Vitamin A is a group of chemical compounds of similar structure and functions in the body. A biological, active form of vitamin A is retinol. Together with its derivatives: retinal (aldehyde form) and retinoic acid (acid form) it belongs to retinoids. Vitamin A belongs to the vitamins well soluble in fats, its main place of storage is in the liver and adipose tissue.
The body’s requirement of vitamin A is dependent on gender, age and physiological state. According to the recommendations of the Instytut Żywności i Żywienia in Warsaw, daily requirement for this vitamin in adult women is 0,8 mg, and in men- 1 mg. Women who are pregnant and lactating should intake 1 mg and 1,2 mg per day. People living under stress, digestive diseases or long-term infections should intake larger amounts of vitamin A. The correct concentration of vitamin A in the blood serum is 0,3 – 0,6 mg/l (1,0 – 2,1 µmol/l).
Vitamin A deficiency (hypervitaminosis) can contribute:
- drying of the cornea and conjunctiva,
- turbidity and soften the cornea,
- the creation of the so called “night blindness”,
- excessive keratinization of the epidermis,
- the proper functioning of the epithelial tissue disorders (excessive flaking epithelium may contribute to the formation of stones in the urinary tract),
- bone fragility and hair loss.
Providing adequate amounts of vitamin A is extremely important due to its wide range of activities in the body. One of the main functions of vitamin A int the human body is its impact on the proper functioning of the skin. It takes place mainly through:
- its participation in the proliferative processes and cells differentiation of the epidermis,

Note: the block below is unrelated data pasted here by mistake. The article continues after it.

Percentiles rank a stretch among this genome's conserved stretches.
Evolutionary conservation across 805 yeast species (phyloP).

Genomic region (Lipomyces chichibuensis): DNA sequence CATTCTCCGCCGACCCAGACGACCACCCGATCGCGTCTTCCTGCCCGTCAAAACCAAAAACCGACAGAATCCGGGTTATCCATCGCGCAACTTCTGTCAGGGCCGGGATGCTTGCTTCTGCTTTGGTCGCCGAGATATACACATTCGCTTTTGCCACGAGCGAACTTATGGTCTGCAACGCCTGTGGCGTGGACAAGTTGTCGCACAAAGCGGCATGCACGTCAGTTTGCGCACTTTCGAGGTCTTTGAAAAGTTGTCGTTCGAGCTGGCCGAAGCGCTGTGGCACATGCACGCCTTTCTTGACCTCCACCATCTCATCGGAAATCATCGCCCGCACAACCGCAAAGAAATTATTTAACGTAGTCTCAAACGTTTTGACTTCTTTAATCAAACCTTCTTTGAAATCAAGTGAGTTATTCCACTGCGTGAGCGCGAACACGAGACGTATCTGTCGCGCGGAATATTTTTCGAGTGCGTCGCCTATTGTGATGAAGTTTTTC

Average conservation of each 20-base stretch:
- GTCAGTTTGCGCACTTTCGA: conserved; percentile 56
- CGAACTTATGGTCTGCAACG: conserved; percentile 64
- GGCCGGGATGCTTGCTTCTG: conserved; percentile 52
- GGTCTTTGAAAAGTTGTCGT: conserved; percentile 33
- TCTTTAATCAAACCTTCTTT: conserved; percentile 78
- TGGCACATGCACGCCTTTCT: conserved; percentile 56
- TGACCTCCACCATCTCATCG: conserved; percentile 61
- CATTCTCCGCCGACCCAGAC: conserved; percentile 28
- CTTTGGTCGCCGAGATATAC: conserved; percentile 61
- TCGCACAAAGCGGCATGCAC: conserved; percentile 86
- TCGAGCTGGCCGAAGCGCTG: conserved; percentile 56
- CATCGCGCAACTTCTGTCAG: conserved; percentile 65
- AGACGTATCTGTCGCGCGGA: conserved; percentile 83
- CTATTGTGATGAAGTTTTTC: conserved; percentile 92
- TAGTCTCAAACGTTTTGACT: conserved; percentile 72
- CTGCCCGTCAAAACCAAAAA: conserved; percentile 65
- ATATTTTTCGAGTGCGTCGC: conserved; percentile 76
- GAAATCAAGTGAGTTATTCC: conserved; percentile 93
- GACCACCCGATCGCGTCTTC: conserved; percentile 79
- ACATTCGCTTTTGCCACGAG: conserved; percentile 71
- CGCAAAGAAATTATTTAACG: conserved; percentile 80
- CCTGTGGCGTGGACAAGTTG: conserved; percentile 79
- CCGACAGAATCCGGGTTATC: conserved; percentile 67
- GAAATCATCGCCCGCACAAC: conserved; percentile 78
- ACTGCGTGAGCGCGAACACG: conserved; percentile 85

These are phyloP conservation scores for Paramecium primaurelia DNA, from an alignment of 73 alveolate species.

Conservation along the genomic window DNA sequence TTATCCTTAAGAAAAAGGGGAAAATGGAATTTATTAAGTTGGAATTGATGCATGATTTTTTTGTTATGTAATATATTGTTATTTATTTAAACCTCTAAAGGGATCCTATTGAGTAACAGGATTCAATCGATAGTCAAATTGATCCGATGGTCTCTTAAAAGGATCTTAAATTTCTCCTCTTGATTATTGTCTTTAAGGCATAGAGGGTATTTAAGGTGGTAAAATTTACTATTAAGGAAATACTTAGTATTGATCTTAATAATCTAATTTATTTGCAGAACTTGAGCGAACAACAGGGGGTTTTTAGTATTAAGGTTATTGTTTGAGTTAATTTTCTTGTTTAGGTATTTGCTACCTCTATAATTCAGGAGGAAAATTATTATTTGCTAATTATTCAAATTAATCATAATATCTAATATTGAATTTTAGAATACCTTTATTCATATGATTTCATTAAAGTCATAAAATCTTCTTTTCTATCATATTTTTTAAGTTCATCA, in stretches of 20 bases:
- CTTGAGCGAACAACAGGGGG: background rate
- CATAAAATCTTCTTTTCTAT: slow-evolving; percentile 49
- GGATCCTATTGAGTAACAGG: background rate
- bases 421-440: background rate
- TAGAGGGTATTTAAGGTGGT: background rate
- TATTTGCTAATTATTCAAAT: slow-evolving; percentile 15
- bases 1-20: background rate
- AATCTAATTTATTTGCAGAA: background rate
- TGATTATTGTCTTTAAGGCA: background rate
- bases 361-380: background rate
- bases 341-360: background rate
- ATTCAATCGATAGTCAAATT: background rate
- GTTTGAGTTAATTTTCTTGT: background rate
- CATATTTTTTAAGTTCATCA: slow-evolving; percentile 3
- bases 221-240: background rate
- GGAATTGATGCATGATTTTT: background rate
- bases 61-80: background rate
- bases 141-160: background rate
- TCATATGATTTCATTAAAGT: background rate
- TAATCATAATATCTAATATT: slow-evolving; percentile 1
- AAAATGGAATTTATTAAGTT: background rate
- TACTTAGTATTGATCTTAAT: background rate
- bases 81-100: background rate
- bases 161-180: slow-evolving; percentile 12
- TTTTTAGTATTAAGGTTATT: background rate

- keratinization (swelling) of epidermis, which main target is to produce keratin and the movement of cells from basal layer to stratum corneum,
- stimulating the dermis and improve its elasticity,
- antioxidant activity and delaying the aging process,
- proper nutrition of the skin,
- antiseborrhoeic and anti-acne activity.
Vitamin A also takes part in receiving visual stimuli and process of vision (retinal is a component of the red visual), cell metabolism has anti-inflammatory properties. It also prevents and slows down the progression of cancer (mainly the colon, lungs, prostate and breast), by protecting against mutagenesis, DNA damage and thanks to the vitamin A- ant-proliferative. In addition, it is involved in the synthesis of steroid hormones and stimulate the bone marrow to produce red blood cells. Vitamin A also speeds up the healing process of wounds, stimulates immunity and affects the fertility and normal development of the embryo.
Vitamin A is delivered into the body primarily with food. Its primary source is diet rich in fats. Vitamin A is found in animal products such as: oil, butter, milk, eggs, yolk. In turn β-carotene is the precursor to vitamin A, it is a component of many plant products: vegetables (carrot, pumpkin, peppers, spinach, broccoli, tomatoes) and fruits (peaches, oranges, cherries).
Absorption of vitamin A takes place in the gut and only in presence of fats. However it may be aided by some elements such as: calcium, phosphorous, zinc and vitamins B, C, D and E. In turn the caffeine, nicotine, alcohol or steroids can contribute to the deterioration of the absorption process of vitamin A.
Deficiencies of vitamin A in the developed world, are the consequence of inadequate diet, malabsorption and animal fats. Therefore, in order to provide the body with adequate doses of this vitamin, supplementation is required. Preparation containing viamin A, may assis the process of the treatment of skin disorders such as acne, proriasis, actinic keratosis, senile or sunburn.
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